The dangers of knife crime have been brought to the stage as part of a powerful new production shown in Newcastle.
As part of our ongoing work to reduce knife crime and work with young people across Northumbria, we have teamed up with the Newcastle Safeguarding Children Partnership and the Saltmine Trust – a charity devoted to empowering young people through creative arts.
The new approach to tackling knife crime has been supported by Superintendent Karl Wilson, who recently attended the event at Walbottle Campus, which included a powerful performance of a theatre show called Switch Up, created by the pioneering charity.
Supt Wilson believes working with charities and partners is key to showing younger audiences how devastating County Lines and knife crime can be.
He said: “I thought the performance from the Saltmine theatre company was incredible and spoke to these young people in ways we wouldn’t have been able to.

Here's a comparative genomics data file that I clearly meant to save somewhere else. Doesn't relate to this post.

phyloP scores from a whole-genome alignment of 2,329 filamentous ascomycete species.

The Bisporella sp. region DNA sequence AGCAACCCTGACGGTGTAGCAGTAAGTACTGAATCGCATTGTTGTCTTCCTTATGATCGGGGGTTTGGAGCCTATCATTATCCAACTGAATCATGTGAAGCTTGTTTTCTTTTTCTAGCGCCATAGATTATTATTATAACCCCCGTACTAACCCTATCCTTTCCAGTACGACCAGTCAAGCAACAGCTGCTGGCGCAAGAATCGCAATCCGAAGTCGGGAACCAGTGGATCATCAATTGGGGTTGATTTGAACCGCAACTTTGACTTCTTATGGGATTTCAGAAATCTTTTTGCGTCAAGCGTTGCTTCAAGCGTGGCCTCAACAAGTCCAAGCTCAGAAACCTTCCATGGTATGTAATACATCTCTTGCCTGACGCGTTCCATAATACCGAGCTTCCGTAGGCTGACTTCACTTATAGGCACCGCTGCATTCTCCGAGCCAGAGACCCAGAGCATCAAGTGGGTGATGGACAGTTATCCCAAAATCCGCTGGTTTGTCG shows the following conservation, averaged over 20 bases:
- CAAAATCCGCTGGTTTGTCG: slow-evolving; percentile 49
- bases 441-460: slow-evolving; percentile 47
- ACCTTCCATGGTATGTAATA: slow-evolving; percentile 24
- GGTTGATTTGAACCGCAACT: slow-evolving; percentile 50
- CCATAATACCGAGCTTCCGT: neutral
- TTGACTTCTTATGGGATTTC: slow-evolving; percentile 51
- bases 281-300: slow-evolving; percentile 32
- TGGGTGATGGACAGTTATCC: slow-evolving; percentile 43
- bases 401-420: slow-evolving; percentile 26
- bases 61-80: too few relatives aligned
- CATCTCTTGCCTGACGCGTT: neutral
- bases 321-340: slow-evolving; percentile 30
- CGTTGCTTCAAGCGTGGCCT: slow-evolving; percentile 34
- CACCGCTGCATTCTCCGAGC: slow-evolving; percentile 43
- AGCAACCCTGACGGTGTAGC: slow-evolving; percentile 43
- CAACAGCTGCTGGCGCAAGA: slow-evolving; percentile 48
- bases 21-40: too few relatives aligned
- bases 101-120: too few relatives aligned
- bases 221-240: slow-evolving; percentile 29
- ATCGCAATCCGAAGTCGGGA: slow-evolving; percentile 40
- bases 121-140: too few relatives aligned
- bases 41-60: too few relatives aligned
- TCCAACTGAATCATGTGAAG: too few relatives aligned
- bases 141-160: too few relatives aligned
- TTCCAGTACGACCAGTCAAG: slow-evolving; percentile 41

“Knife crime, serious violence and County Lines are issues which young people see in the news most days and give them cause for concern. It is part of our job as a police force to engage with everyone in our local community who might be affected by these issues – whether they are potential victims, or at risk of slipping into a life of criminality themselves.
“But that said – we cannot do this on our own and we heavily rely on all of our partners, including the third sector, working together, to help us deliver early intervention programmes, peer mentoring and educational services which previously did not sit within the police remit.”
The positive praise was echoed by Helen Lamont, Independent Chair of the City’s Safeguarding Children’s Partnership.
One of Saltmine’s actors, Freddy Goymer, who plays one of the main characters in Switch Up said; “"It has been a privilege to speak to thousands of young people about the dangers of knife crime.
“I have seen a real switch in young people, whether they realise that the path they are on is not a healthy one or simply that this is a serious issue which they need to be aware of."